Psychological Issues: Freedom of Choice

As modernization continues, people become more obsessed with the desire to enjoy certain rights. Most of the freedoms that people have increasingly gained access to can be summarised into one – the freedom of choice (Hazel & Barry, 2010). People enjoy the freedom of choice when they are allowed to take charge of their lives and decide their destinies. According to Hazel and Barry (2010), freedom of choice improves happiness and life satisfaction among the people who enjoy it.

However, there have been many questions concerning the effects of freedom of choice on people’s wellbeing (Hazel & Barry, 2010). While some scholars have suggested that this freedom improves people’s wellbeing, some maintain that it is a recipe for self-destruction (Snibbe & Hazel, 2005).

Despite this purported standoff, a closer look at the events that precede and follow choices reveals that apart from bringing happiness and life satisfaction, freedom of choice also improves wellbeing. This paper discusses the effects of freedom of choice, beliefs and positive illusion on wellbeing.

The assertion that freedom of choice may not improve life is based on the fact that some choices are unguided and misplaced (Wenger & Fowers, 2008). Although this assertion may be true, it does not make the option of imposing choices on people a better one. According to Wenger & Fowers, (2008), there are high chances that choices and interests are mismatched if people are not allowed to make their own decisions.

This observation is common in making career choices for young people. Children often find themselves under pressure to pursue certain careers which may not necessarily be in line with their interests and talents (Wenger & Fowers, 2008). Wenger and Fowers (2008) claim that parents tend to use their children to pursue dreams which they failed to achieve during their early days.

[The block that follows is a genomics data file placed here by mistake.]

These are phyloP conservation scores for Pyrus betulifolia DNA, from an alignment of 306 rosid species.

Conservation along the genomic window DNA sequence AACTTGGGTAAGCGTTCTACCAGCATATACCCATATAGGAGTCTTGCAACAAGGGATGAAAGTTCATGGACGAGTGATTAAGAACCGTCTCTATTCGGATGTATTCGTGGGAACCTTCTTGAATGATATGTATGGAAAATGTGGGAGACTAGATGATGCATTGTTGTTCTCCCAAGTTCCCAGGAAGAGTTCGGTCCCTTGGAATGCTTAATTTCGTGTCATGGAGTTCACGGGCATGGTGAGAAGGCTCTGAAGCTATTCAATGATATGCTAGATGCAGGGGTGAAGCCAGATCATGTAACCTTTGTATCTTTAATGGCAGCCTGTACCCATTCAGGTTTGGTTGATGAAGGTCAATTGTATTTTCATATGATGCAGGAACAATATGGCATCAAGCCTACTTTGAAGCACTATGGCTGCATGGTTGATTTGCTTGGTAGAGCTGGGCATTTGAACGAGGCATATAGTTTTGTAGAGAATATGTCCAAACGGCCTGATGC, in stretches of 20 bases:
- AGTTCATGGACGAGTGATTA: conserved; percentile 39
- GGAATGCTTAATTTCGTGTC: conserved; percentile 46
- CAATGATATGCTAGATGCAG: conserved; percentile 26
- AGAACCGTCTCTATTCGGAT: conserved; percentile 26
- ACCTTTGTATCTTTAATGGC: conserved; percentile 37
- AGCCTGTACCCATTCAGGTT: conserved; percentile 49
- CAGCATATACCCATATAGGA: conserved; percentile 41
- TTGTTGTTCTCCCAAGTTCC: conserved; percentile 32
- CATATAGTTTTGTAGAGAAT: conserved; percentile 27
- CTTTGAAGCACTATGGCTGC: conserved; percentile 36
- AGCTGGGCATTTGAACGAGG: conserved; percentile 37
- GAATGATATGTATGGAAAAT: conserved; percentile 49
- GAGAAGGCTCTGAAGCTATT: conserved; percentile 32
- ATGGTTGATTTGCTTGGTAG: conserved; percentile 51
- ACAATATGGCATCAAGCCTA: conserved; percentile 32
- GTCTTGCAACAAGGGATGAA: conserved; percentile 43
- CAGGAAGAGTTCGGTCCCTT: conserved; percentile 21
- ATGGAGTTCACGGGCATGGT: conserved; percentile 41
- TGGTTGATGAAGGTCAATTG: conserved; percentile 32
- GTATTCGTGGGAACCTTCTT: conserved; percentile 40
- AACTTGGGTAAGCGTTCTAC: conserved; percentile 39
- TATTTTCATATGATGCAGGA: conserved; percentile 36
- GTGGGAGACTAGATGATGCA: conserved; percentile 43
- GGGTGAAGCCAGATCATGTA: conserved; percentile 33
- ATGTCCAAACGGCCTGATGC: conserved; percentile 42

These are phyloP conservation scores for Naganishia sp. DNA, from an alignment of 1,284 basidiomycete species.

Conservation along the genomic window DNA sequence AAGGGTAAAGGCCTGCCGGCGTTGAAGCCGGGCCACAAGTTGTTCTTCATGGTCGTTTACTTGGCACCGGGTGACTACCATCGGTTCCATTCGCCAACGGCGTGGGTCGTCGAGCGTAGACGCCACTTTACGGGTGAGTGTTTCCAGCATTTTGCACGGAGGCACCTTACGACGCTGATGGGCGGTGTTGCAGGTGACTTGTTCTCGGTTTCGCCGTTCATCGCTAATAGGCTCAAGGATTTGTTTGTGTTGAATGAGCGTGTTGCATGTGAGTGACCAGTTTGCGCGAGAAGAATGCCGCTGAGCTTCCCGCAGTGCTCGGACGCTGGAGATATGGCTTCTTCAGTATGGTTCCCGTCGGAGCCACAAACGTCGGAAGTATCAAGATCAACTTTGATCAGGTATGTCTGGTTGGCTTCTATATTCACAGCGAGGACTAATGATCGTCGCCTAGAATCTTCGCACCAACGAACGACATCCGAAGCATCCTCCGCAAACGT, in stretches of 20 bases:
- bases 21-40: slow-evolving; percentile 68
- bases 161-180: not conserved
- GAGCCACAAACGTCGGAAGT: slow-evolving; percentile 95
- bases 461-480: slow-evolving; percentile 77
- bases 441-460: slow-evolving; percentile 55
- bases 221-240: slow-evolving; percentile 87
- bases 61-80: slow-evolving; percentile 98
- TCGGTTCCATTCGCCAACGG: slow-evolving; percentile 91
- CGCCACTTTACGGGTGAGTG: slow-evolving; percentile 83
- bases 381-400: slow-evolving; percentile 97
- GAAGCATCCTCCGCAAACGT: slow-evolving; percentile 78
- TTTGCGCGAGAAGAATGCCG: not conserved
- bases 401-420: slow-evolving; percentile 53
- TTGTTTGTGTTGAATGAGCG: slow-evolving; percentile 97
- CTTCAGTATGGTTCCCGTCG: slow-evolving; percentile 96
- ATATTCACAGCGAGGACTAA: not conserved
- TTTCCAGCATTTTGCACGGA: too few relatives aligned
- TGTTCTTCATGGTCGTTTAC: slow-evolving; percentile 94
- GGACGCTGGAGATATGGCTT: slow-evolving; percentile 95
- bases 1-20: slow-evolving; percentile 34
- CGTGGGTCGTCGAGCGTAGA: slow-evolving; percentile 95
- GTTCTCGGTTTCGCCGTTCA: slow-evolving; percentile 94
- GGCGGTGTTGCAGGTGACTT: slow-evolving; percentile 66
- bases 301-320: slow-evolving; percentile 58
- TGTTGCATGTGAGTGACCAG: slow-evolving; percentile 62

These children cannot have the commitment and energy necessary to succeed in such fields. As a result, their wellbeing is severely compromised. In addition, it has also been found that the chances of a parent choosing a wrong career for a child are higher than the chances of a child choosing a wrong career for him or herself (Wenger and Fowers, 2008).

When people are given opportunities to make their own choices, they become more willing to take responsibility for the outcomes of such choices (Wenger and Fowers, 2008). Wenger and Fowers (2008) also assert that people who are willing to take responsibility for their actions tend to be more careful in their activities than people who are not willing to be held accountable.

Therefore, people who take charge of their choices are more likely to succeed than people who leave their fate in the hands of other people. In addition, people who choose their own careers do so in respect of their talents and interests (Wenger and Fowers, 2008). Career choices guided by talents and interests are more likely to lead to success than the imposed ones. In this regard, freedom of choice improves the chances of success and, consequently, wellbeing.